Ranum, Northern Jutland, DENMARK - March/ April 2015
Ranum, north of Jutland: a group of friends is spending one of the first spring days at the beach. They come from Africa, and the harsh Danish winter has really taken a toll on them. They call each other brother and sister. Sometimes the events of life are stronger than blood ties. Markus, 21 years old, is originally from Eritrea but he lived in Ethiopia for 19 years. He arrived here six months ago. “When I look at the sea, in my mind I relive again the nightmare in the Mediterranean Sea. We were three hundred people in a little boat, after two days it was broken and the water was inside. Most of us couldn’t swim, I thought that I was going to die over there. But when everything seemed lost, the Italian Navy came and saved us”. Markus is one of the 100.000 people that were saved in the first ten months of 2014 but , ac- cording Frontex (European Agency for the Ex- ternal Borders) more than 3.400 people died trying to arrive in Italy crossing the sea last year. Now he lives far away from the Italian coast, but also here, in a little and quiet town in the north of Jutland, it’s difficult to forget the fears. He doesn’t feel safe yet, because he doesn’t know what the future holds. In Ranum, a town of less than a thousand inhabitants situated in Vesthimmerland Municipality, four hundred people are waiting to know if they can build a new life here. They are asylum seek- ers now: they dream about becoming refugees. If they can not, they risk being sent back to their country of origin.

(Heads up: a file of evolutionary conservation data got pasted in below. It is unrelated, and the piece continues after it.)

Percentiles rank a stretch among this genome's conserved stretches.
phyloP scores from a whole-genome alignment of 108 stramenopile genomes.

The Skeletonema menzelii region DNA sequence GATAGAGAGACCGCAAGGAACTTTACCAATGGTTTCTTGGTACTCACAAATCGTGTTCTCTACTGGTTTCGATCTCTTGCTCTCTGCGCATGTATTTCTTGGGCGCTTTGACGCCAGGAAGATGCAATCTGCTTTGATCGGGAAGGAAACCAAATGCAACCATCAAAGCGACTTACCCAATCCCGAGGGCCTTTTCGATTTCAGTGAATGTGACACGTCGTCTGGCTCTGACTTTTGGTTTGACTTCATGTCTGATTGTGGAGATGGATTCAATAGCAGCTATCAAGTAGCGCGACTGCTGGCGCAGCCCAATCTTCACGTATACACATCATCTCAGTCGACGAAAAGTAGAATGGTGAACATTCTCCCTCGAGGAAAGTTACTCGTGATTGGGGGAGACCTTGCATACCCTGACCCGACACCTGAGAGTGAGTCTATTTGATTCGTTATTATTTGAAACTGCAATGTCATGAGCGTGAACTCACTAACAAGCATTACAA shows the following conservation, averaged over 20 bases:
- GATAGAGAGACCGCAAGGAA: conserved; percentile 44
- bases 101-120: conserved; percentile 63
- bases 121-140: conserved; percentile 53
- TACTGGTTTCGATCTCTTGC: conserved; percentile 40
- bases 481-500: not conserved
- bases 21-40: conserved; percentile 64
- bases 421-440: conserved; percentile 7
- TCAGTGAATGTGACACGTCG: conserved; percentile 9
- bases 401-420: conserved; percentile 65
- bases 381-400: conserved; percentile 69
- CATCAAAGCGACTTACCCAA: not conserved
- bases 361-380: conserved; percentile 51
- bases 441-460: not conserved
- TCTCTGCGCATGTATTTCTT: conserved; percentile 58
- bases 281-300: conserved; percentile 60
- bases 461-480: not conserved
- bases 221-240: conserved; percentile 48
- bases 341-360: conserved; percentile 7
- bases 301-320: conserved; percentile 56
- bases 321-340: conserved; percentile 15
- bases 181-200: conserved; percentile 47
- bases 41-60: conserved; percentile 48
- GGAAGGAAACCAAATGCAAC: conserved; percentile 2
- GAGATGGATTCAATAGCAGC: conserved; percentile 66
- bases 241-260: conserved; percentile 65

I focused my project on the feeling of waiting, because these people can stay in this center for one month or two years, nobody knows, it depends on the Immigrations Services in Copenhagen. They feel like they are far away from their home countries and from their families, near for a promised Land that they are always dreamed, but now it looks so empty.